Water Act 1994, which states, inter alia :
‘the corporation is to adopt as an ultimate aim the prevention of all dry weather discharges of sewage to waters, including from ocean outfalls, except to the extent that this is necessary to safeguard public health or prevent environmental degradation, or both.’
(Our thanks to Beverley Trevenen who assisted providing the facts for this article)
The long-awaited updated hospital services for the Northern Beaches is now well underway with Stage Two planning approval granted this month to commence construction of the nine-storey, world-class hospital at Frenchs Forest.
The 6.5h site is now cleared and the shell of the hospital will be constructed first, followed by a 1400 space car park.
There will be 488 hospital beds, including more public beds, bringing the total number of beds in the Northern Beaches Health Service to 554. This bed increase will be supported by a large integrated emergency department, state-of-the-art intensive care and critical care units and modern inpatient mental health facility.
The Northern Beaches Hospital will provide a range of services including:
The hospital will be fully operational by late 2018.
Lots of plans of underground car parks, and a number of artist's impressions of what could be redeveloped in Whistler Street, is the bulk of what has gone on public display as a result of the Expressions of Interest (EOI) process for the sites undertaken by Manly Council.
But if you are looking for costings, the names of submitters linked to the proposals or any rationale - you won't find it.
Manly Council has now released on public exhibition the EOIs received for their controversial Manly2015 Plan to build a car park under Manly Oval, and a 99 year lease for the redevelopment of the Whistler Street car park site.
Due to reasons of 'commercial in confidence', the documents are of little value other than to give locals and Councillors a glimpse of some of the proposals submitted. You can view here.
The list of submitters is impressive, 15 in total ie 12 for the design and construction of the oval car park and three for the redevelopment of the Whistler Street site. Submissions for the car park were received from:
AW Edwards, Abergelidie, Built/Athas, Cockram Pty Ltd, FDC Pty Ltd, Haslin, Hindmarsh Pty Ltd, Hutchinson Builders, Kane, Michael Campareale (Campereale Holdings Pty Ltd), Richard Crookes Pty Ltd and Woolworths.
The three submissions for the redevelopment site were Built/Athas, Grengate and Grocon.
So what's next?
"At this stage even the Councillors have not been given access to the full submissions although I will be pushing to ensure that we get to view at least the short list of submissions before the report is presented to Council", Clr Candy Bingham said.
"These are the most significant projects undertaken in Manly for decades and is clearly high risk. The process to date has not filled me with confidence. Given the highly controversial nature of the Plan, it is imperative that the elected councillors are fully briefed before voting on the matter", she said.
"Given IPART is expected to announce the outcome of Council amalgamations in October one really has to question the rush to go to tenders", Clr Bingham added.
The challenge is quite simple...attempt to refuse single-use plastic during July.
Plastic Free July aims to raise awareness of the amount of single-use disposable plastic in our lives and challenges people to do something about it. You can sign up for a day, a week or the whole month and try to refuse ALL single-use plastic or try the TOP 4: plastic bags, water bottles, takeaway coffee cups and straws.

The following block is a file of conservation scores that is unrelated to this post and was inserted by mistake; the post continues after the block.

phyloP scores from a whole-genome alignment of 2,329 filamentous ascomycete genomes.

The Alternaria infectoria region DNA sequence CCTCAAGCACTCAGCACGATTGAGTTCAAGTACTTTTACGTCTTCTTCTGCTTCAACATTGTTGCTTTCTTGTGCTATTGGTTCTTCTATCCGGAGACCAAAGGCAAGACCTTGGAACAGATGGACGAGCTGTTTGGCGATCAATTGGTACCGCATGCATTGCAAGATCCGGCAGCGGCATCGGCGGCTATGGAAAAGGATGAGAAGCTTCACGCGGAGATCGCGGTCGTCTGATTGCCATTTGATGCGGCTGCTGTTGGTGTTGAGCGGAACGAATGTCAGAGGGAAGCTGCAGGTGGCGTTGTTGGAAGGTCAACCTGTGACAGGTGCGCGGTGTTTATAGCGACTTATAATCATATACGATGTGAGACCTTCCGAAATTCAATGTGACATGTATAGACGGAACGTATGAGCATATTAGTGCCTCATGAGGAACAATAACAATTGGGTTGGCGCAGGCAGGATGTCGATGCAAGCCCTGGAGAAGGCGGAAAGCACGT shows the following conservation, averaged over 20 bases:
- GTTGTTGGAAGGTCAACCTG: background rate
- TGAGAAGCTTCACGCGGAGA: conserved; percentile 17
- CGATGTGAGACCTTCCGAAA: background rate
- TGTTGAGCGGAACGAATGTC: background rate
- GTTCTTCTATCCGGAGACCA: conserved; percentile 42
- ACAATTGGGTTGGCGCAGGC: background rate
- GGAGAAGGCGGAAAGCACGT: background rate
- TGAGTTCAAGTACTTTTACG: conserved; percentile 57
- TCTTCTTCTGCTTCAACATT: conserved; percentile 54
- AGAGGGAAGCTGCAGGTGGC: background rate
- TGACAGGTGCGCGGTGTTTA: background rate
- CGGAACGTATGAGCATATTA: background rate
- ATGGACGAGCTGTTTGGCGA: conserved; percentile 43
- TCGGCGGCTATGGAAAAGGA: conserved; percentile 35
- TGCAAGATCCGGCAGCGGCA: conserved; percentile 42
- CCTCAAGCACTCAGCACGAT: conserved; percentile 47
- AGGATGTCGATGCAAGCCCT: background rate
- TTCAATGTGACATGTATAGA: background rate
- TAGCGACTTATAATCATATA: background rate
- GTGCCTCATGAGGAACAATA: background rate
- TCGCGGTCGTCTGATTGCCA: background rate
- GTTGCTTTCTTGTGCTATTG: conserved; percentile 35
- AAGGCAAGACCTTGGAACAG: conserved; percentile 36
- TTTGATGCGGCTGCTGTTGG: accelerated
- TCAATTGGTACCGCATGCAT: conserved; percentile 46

"Think about it...why would you make something that you are going to use for a few minutes out of a material that's basically going to last forever. What's up with that?" - Jeb Berrier, BagIt movie.
Manly Council is supporting Plastic Free July with a number of initiatives including a free screening of “Bag It” at Balgowlah RSL on the evening of 1 July, information workshops and the distribution of re-usable vegetable bags.
For its part, Coles stores in the area will be training staff to encourage customers to reuse bags, by offering three enviro bags for $1, and providing in-store promotions encouraging customers to ‘Take the Challenge’. Four stores are participating including Manly Corso and Wentworth Street stores, Stocklands Balgowlah and Manly Vale.
A poster competition through local schools is also being arranged with Coles donating three park benches (made completely from recycled plastic) to the top three posters. Individual winners will also, of course, be rewarded.
You can participate in Plastic Free July by registering to ‘Take The Challenge’ at the official website: plasticfreejuly.org.
So What Happens to Our Plastic Bags?
50 million shopping bags end up in the environment in Australia each year ( *Clean up Australia)
A rare Rissos Dolphin and 240kg Leatherback Turtle recently died locally in NSW from Plastic bag ingestion ( *NPWS/ Taronga Wildlife Hospital)
Plastic breaks up - it becomes smaller and smaller pieces, but remains plastic. Marine life mistake these particles for food.
The average usage time of a plastic shopping bag is 7minutes
Australians use 3.92 billion plastic bags a year, that's over 10 million new bags being used every day. ( *Clean up Australia)
Australians dump 7,150 recyclable plastic bags into landfills every minute or 429,000 bags every hour. ( *Clean up Australia)
Candy Bingham, Deputy Mayor, Northern Beaches Council. Background in marketing, public relations & community engagement. Author of five business books. Former Lady Mayoress of Sydney. Aka Candy Tymson.